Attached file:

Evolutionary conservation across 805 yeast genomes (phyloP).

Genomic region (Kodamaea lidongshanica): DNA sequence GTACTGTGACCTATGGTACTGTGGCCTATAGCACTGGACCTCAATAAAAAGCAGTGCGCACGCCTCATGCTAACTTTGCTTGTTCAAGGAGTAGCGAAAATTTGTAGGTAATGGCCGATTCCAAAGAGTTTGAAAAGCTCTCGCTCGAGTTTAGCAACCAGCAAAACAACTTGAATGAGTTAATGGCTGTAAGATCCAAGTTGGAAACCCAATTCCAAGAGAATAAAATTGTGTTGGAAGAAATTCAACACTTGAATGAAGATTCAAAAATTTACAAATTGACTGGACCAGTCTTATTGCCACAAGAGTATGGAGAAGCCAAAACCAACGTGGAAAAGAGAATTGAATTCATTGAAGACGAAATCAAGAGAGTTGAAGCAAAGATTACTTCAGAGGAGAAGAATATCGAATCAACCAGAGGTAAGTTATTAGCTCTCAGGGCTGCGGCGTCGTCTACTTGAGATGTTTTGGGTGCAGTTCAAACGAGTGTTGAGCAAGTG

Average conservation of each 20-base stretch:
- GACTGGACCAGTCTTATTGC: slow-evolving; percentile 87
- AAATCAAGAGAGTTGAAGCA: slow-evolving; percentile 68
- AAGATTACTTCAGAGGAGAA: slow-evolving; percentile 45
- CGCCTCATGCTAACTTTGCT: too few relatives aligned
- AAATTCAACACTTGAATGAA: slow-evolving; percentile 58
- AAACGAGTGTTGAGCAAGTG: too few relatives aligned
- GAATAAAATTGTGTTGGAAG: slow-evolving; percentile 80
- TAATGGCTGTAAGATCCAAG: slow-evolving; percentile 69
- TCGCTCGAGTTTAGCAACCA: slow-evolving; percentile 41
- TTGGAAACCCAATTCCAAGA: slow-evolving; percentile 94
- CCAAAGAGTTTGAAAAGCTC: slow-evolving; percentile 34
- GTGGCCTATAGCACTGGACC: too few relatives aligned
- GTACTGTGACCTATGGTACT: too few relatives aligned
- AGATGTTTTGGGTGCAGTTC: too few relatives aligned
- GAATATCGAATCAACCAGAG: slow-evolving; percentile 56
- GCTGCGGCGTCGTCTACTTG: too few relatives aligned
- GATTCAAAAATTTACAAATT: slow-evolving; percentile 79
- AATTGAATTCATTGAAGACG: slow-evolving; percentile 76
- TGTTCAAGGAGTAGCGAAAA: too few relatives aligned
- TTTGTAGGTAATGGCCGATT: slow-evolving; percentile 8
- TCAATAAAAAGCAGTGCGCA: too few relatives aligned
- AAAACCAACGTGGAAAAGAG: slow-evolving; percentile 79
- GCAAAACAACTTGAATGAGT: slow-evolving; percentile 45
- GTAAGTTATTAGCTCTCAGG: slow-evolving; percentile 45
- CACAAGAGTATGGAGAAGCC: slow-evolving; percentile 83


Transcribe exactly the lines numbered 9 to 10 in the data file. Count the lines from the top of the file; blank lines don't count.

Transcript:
- AAACGAGTGTTGAGCAAGTG: too few relatives aligned
- GAATAAAATTGTGTTGGAAG: slow-evolving; percentile 80